New Delhi: In a startling revelation, US-based cyber security firm FireEye said on Thursday that China-based hackers broke into a leading Indian healthcare website, stealing 68 lakh records containing key patient and doctor information and credentials.
Without naming the portal, FireEye said cyber criminals are directly selling data stolen from healthcare organisations and web portals globally, including in India, in the underground markets for for under $2,000.
"In February, a bad actor that goes by the name "fallensky519" stole 6,800,000 records associated with an India-based healthcare website that contains patient information and personally identifiable information (PII), doctor information and PII and credentials," FireEye said in its report shared with IANS.
Cyber espionage actors can leverage this data for intelligence collection purposes, to further target high-profile individuals or those who may have access to valuable information, cautioned the report.
Between October 1, 2018 and March 31, 2019, FireEye Threat Intelligence observed multiple healthcare-associated databases for sale on underground forums, many for under $2,000.
FireEye said it continues to witness a concerted focus on acquiring healthcare research by multiple Chinese advanced persistent threat (APT) groups.
"In particular, it is likely that an area of unique interest is cancer-related research, reflective of China's growing concern over increasing cancer and mortality rates and the accompanying national health care costs," the cyber security firm noted.
Open source reports indicate that cancer mortality rates have increased dramatically in recent decades, making cancer China's leading cause of death.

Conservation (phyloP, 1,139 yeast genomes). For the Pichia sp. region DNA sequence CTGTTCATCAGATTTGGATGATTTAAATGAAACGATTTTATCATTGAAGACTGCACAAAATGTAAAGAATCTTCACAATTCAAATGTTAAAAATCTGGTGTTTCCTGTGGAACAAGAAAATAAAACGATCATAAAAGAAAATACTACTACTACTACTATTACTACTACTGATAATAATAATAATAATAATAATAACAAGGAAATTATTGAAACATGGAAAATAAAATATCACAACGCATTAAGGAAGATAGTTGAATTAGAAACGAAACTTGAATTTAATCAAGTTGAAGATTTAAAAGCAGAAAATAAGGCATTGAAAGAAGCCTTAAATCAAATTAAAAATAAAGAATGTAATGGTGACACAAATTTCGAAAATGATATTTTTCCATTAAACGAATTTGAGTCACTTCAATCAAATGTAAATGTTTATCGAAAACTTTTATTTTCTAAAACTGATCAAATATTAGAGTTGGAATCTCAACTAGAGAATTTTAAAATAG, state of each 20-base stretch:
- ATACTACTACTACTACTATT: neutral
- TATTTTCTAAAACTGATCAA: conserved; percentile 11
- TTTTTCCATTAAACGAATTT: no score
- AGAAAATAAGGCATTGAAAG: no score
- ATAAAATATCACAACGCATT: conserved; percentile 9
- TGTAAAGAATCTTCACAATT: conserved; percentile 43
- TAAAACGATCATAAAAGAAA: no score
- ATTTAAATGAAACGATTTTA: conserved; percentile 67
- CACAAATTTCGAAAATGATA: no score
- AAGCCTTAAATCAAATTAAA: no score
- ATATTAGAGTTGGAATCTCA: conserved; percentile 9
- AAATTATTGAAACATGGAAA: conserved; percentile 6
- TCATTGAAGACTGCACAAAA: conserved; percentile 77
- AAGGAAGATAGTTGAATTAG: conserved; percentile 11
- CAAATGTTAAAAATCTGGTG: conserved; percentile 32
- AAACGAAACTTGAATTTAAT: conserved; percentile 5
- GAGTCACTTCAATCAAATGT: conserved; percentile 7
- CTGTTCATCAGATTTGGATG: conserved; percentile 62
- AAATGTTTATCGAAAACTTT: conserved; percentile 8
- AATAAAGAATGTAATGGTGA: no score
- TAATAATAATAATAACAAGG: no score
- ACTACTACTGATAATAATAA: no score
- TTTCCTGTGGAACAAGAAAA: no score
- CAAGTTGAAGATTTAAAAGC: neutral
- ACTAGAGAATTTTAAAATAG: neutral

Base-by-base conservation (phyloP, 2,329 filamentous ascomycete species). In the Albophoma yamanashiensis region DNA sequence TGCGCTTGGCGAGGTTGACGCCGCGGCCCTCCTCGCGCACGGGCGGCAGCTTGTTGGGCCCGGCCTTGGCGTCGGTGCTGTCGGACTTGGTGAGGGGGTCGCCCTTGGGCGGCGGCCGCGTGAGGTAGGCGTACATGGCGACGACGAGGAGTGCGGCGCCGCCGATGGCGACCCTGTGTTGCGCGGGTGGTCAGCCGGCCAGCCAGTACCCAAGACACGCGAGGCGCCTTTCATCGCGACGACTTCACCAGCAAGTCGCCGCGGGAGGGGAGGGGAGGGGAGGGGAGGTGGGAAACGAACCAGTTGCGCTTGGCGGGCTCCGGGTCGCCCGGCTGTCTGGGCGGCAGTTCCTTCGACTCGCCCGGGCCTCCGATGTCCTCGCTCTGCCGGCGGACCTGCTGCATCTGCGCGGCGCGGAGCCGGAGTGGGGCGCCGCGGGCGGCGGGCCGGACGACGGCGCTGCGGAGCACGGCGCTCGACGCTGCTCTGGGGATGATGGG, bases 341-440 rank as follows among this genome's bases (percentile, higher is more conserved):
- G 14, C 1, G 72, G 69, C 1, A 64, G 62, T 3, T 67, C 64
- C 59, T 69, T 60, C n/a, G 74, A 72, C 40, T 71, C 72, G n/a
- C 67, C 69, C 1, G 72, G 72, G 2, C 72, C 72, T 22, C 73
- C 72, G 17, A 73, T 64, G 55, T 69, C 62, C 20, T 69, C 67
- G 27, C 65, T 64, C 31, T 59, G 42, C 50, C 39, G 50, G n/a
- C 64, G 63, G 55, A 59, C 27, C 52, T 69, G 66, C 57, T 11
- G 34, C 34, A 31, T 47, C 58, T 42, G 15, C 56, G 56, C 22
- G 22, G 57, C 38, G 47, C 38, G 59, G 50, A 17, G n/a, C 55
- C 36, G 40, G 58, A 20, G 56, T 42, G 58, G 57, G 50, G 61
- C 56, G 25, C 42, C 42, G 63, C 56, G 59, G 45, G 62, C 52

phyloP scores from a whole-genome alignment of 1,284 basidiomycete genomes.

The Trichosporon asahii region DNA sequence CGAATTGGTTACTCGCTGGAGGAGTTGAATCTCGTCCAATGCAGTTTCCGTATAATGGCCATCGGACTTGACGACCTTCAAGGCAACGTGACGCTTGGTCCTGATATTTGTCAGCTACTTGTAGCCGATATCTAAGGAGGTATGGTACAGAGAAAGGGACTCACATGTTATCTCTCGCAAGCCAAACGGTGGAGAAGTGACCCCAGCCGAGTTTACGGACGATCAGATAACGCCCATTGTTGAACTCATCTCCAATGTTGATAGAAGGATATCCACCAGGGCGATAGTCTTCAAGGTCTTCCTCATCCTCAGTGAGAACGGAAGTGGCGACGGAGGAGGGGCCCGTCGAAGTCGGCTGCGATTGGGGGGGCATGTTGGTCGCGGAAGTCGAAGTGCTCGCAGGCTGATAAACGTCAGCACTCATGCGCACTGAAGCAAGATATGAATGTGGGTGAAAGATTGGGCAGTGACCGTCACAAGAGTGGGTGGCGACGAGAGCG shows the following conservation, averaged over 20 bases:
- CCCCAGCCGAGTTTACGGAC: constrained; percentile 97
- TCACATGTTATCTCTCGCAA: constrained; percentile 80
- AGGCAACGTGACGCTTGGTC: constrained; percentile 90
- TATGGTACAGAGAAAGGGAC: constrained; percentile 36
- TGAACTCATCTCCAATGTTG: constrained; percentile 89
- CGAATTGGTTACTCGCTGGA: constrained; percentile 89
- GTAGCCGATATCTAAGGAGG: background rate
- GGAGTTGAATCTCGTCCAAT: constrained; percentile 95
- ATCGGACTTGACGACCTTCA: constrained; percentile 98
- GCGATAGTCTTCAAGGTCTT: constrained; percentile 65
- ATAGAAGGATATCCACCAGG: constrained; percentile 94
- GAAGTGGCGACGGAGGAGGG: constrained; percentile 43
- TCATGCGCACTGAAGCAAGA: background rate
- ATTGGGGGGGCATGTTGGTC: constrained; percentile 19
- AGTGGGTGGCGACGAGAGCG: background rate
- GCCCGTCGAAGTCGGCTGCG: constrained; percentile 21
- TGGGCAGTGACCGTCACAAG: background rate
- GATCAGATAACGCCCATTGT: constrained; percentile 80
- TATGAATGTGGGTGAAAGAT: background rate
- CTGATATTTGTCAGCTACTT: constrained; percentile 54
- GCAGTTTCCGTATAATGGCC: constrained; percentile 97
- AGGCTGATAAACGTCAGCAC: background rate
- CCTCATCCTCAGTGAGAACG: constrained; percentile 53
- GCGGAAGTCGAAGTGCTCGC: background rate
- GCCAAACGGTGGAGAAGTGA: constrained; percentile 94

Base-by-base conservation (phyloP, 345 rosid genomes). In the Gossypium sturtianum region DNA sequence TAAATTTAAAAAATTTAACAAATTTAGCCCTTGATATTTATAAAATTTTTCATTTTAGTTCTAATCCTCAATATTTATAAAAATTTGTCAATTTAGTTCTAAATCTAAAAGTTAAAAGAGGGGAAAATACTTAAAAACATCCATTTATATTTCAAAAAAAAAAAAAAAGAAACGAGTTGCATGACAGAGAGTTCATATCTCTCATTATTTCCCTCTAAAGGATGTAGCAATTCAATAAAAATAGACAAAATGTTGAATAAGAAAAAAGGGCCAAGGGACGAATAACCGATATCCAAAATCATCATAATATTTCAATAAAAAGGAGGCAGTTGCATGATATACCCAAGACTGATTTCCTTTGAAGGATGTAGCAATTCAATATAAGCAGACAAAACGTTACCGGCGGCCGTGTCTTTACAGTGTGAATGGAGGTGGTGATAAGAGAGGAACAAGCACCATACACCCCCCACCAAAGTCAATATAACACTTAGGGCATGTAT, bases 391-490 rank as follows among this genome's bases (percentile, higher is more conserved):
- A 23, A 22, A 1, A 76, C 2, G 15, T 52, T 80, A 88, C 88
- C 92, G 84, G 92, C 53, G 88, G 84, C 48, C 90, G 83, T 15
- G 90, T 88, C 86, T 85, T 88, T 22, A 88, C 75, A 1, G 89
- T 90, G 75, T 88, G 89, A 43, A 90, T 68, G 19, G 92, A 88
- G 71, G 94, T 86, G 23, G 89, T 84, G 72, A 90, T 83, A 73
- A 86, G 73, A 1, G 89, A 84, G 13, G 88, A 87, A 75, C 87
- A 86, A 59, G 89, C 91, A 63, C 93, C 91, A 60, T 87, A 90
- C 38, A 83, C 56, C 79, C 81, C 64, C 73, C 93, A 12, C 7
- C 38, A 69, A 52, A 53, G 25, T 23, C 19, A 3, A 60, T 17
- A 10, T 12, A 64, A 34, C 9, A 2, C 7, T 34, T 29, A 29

As the People's Republic of China (PRC) continues to pursue universal healthcare by 2020, controlling costs and domestic industry will surely affect the PRC's strategy to maintain political stability," said the FireEye report.
Another probable motivation for APT activity is financial: the PRC has one of the world's fastest growing pharmaceutical markets, creating lucrative opportunities for domestic firms, especially those that provide oncology treatments or services.
"Targetting medical research and data from studies may enable Chinese corporations to bring new drugs to market faster than Western competitors," the report claimed.
According to Luke McNamara, Principal Analyst at FireEye Intelligence, healthcare-focused Internet of Things (IoT) devices such as inventory-tracking "smart" storage, remote patient monitoring and tracking systems, and remote data access devices similarly increase the theoretical attack surface for healthcare organizations.
"Compromise of these devices could be used for a variety of purposes, such as to sow confusion by creating false patient alerts, facilitate theft by changing inventory data, and move laterally through a network to conduct further compromises after breaching an insecure device," McNamara emphasised.
In early April this year, suspected Chinese cyber espionage actors targeted a US-based health center-with a strong focus on cancer research - with "EVILNUGGET" malware.
APT22 - a Chinese group that has focused on biomedical, pharmaceutical, and healthcare organizations in the past, and continues to be active - also targeted this same organization in prior years.
In the same month, several researchers at the MD Anderson Cancer Research were dismissed following concerns over theft of medical research on behalf of the Chinese government.
One theme FireEye has observed among Chinese cyber espionage actors targeting the healthcare sector is the theft of large sets of personally identifiable information (PII) and Protected Health Information (PHI).]
Beyond Chinese-nexus groups, FireEye Intelligence has observed a wide variety of other cyber espionage and nation state actors involved in targeting the healthcare sector, including Russia-nexus APT28.
"The valuable research being conducted within some of these institutions continues to be an attractive target for nation-states seeking to leapfrog their domestic industries," the report emphasised.
As biomedical devices increase in usage, the potential for them to become an attractive target for disruptive or destructive cyber attacks -- especially by actors willing to assume greater risk - may present a more contested attack surface than today," said the report.